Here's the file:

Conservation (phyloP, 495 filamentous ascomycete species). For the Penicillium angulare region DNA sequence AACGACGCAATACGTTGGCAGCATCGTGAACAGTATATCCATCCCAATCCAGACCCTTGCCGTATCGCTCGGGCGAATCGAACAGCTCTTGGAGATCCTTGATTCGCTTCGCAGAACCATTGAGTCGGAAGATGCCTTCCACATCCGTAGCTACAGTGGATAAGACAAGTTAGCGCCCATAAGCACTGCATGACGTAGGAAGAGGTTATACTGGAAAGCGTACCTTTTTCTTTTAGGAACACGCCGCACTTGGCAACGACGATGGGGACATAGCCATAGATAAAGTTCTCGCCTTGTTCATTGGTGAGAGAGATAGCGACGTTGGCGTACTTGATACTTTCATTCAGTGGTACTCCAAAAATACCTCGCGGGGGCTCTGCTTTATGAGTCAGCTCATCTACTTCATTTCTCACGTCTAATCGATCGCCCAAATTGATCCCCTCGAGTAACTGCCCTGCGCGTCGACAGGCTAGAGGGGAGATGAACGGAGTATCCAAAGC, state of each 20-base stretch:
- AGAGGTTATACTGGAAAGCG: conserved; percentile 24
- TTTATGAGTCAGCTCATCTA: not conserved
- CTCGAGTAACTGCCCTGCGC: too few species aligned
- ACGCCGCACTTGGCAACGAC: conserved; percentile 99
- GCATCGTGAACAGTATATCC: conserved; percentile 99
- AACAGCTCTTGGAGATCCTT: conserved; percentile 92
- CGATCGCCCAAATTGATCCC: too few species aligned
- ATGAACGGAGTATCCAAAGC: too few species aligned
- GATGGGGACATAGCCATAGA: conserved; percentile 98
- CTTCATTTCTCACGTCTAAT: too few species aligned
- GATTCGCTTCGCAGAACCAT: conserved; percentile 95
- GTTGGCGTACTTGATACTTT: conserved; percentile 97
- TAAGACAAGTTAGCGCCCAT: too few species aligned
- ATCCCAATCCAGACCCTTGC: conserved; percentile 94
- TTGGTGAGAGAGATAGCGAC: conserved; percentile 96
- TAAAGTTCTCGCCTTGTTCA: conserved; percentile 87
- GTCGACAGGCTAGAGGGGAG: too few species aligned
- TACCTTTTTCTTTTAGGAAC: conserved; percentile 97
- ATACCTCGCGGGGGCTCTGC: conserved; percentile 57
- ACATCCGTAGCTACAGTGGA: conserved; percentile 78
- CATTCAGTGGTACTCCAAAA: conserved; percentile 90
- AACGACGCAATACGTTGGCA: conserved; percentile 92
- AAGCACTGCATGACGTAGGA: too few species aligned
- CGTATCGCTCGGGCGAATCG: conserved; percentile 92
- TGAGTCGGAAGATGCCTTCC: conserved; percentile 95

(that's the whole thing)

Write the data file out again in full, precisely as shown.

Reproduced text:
Conservation (phyloP, 495 filamentous ascomycete species). For the Penicillium angulare region DNA sequence AACGACGCAATACGTTGGCAGCATCGTGAACAGTATATCCATCCCAATCCAGACCCTTGCCGTATCGCTCGGGCGAATCGAACAGCTCTTGGAGATCCTTGATTCGCTTCGCAGAACCATTGAGTCGGAAGATGCCTTCCACATCCGTAGCTACAGTGGATAAGACAAGTTAGCGCCCATAAGCACTGCATGACGTAGGAAGAGGTTATACTGGAAAGCGTACCTTTTTCTTTTAGGAACACGCCGCACTTGGCAACGACGATGGGGACATAGCCATAGATAAAGTTCTCGCCTTGTTCATTGGTGAGAGAGATAGCGACGTTGGCGTACTTGATACTTTCATTCAGTGGTACTCCAAAAATACCTCGCGGGGGCTCTGCTTTATGAGTCAGCTCATCTACTTCATTTCTCACGTCTAATCGATCGCCCAAATTGATCCCCTCGAGTAACTGCCCTGCGCGTCGACAGGCTAGAGGGGAGATGAACGGAGTATCCAAAGC, state of each 20-base stretch:
- AGAGGTTATACTGGAAAGCG: conserved; percentile 24
- TTTATGAGTCAGCTCATCTA: not conserved
- CTCGAGTAACTGCCCTGCGC: too few species aligned
- ACGCCGCACTTGGCAACGAC: conserved; percentile 99
- GCATCGTGAACAGTATATCC: conserved; percentile 99
- AACAGCTCTTGGAGATCCTT: conserved; percentile 92
- CGATCGCCCAAATTGATCCC: too few species aligned
- ATGAACGGAGTATCCAAAGC: too few species aligned
- GATGGGGACATAGCCATAGA: conserved; percentile 98
- CTTCATTTCTCACGTCTAAT: too few species aligned
- GATTCGCTTCGCAGAACCAT: conserved; percentile 95
- GTTGGCGTACTTGATACTTT: conserved; percentile 97
- TAAGACAAGTTAGCGCCCAT: too few species aligned
- ATCCCAATCCAGACCCTTGC: conserved; percentile 94
- TTGGTGAGAGAGATAGCGAC: conserved; percentile 96
- TAAAGTTCTCGCCTTGTTCA: conserved; percentile 87
- GTCGACAGGCTAGAGGGGAG: too few species aligned
- TACCTTTTTCTTTTAGGAAC: conserved; percentile 97
- ATACCTCGCGGGGGCTCTGC: conserved; percentile 57
- ACATCCGTAGCTACAGTGGA: conserved; percentile 78
- CATTCAGTGGTACTCCAAAA: conserved; percentile 90
- AACGACGCAATACGTTGGCA: conserved; percentile 92
- AAGCACTGCATGACGTAGGA: too few species aligned
- CGTATCGCTCGGGCGAATCG: conserved; percentile 92
- TGAGTCGGAAGATGCCTTCC: conserved; percentile 95